“All the basics still need to be taught in order to be a successful photographer. Without the basic B&W, basic color classes, how to light..., you will never make it to the caliber expected by today's working world. The foundation must be there to build on.”
Maureen Ford -
"In my opinion, I feel black and white film/darkroom knowledge is still as important as digital, because it is the essential foundation that's your launching pad into knowing what is going on with an image and how to create it and manipulate it. Those same darkroom concepts are translated in Photoshop tools and techniques as well. All the tools acquired in a photography program are interrelated and essential to today's market. Having a strong foundation makes it easy to translate all formats into knowing how to make that final image and where film can marry digital output, but as the film photographer you are well versed in both techniques. You can't be left behind the curve!"
https://www.freestylephoto.biz/importance-of-darkroom/ford-lowcock

College / Career Readiness:
Most college photo programs now offer instruction in digital imaging along with traditional approaches to darkroom photography. Schools that have abandoned the traditional study of analog photography have done so due to economical reasons. The advantages of digital work are that it is instantaneous and that mistakes are simply deleted at no cost. Analogue work is a truer learning experience for the student interested in photography, where learning informs structure, method, and outcomes. Having only a roll of film, the student is then encouraged to be more thoughtful in planning and creating within 24 or 36 frames of opportunities. Printing also becomes about informed deliberate choices in processing and developing work.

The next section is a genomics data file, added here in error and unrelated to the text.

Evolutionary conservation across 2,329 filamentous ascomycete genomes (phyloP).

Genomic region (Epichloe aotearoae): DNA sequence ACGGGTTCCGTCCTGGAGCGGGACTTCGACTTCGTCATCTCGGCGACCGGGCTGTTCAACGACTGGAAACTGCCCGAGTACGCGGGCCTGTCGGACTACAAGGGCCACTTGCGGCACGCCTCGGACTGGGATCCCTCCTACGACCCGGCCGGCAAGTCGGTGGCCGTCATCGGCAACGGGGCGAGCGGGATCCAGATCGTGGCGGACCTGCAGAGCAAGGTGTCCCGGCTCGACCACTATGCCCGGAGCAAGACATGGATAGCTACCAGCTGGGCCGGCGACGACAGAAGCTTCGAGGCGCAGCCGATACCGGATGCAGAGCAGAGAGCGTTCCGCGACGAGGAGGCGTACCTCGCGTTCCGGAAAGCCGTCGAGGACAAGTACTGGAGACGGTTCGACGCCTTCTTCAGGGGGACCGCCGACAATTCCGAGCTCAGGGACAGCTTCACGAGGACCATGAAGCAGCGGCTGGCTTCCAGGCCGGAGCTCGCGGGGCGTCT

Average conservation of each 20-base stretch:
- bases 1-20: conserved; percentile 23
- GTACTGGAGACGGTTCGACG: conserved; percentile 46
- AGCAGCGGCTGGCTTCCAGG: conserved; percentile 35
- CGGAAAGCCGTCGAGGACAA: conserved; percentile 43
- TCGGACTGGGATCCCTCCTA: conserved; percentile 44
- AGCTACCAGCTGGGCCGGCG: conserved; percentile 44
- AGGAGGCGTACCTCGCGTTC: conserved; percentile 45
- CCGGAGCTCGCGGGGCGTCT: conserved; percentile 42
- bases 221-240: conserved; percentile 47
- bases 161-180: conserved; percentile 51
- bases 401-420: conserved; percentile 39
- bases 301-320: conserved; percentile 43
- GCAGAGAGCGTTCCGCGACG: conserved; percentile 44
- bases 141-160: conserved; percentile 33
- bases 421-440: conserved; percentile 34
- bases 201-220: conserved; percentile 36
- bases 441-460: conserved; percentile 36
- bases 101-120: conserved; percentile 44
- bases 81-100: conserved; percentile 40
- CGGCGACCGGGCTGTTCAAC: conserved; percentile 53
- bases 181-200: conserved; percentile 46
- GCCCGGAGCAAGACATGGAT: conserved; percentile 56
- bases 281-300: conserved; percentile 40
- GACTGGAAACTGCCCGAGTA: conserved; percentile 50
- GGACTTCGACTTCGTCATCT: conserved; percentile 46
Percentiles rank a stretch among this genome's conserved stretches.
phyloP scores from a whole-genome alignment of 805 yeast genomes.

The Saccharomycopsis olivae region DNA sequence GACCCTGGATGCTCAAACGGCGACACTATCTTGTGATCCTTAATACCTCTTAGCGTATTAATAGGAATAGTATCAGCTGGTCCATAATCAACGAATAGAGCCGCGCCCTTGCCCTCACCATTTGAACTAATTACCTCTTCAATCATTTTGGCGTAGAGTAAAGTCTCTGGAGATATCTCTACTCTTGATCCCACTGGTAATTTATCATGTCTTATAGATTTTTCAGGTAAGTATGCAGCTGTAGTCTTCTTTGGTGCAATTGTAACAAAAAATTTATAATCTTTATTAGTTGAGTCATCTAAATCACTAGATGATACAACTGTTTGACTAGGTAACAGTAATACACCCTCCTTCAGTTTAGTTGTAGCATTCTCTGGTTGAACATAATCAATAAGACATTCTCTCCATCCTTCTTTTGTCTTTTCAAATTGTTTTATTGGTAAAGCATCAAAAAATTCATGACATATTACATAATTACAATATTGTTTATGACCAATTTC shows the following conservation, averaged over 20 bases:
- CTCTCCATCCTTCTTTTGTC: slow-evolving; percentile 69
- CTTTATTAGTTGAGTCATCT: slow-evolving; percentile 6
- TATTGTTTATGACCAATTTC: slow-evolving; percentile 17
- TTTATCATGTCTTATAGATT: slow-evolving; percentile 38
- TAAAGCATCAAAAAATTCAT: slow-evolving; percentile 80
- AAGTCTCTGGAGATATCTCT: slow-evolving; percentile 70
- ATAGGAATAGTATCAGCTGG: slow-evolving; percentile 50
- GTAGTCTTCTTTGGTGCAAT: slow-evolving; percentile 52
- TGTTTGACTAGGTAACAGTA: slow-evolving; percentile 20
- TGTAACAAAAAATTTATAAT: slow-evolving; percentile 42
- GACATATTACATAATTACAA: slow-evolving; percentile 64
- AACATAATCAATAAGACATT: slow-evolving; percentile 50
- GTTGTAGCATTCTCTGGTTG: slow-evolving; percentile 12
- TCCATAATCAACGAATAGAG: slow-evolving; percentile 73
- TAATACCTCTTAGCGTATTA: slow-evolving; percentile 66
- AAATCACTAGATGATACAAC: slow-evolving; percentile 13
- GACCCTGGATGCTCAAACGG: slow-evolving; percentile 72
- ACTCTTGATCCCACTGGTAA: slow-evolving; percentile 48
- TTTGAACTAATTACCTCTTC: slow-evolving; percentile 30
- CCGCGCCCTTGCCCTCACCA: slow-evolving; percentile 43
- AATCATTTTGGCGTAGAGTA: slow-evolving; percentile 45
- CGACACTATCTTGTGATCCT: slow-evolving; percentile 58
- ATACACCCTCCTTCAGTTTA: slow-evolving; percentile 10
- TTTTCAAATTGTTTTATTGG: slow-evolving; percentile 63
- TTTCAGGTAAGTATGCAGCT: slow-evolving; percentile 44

Visiting Artists: Photographers will be involved as guest speakers to come and speak about their photographic businesses with the students.

Craig Stevens, a professor of photography at Georgia’s Savannah College of Art and Design, has observed the same phenomenon. “Digital technology is so good that it creates an automatic acceptance of the end product, as is,” he explains. “Using black-and-white film defies that notion. Students must consider exposure, development, and how technical choices combine with aesthetic decisions to affect the final image," he says. It forces students who have grown up in the fast-and-furious world of digital to slow down.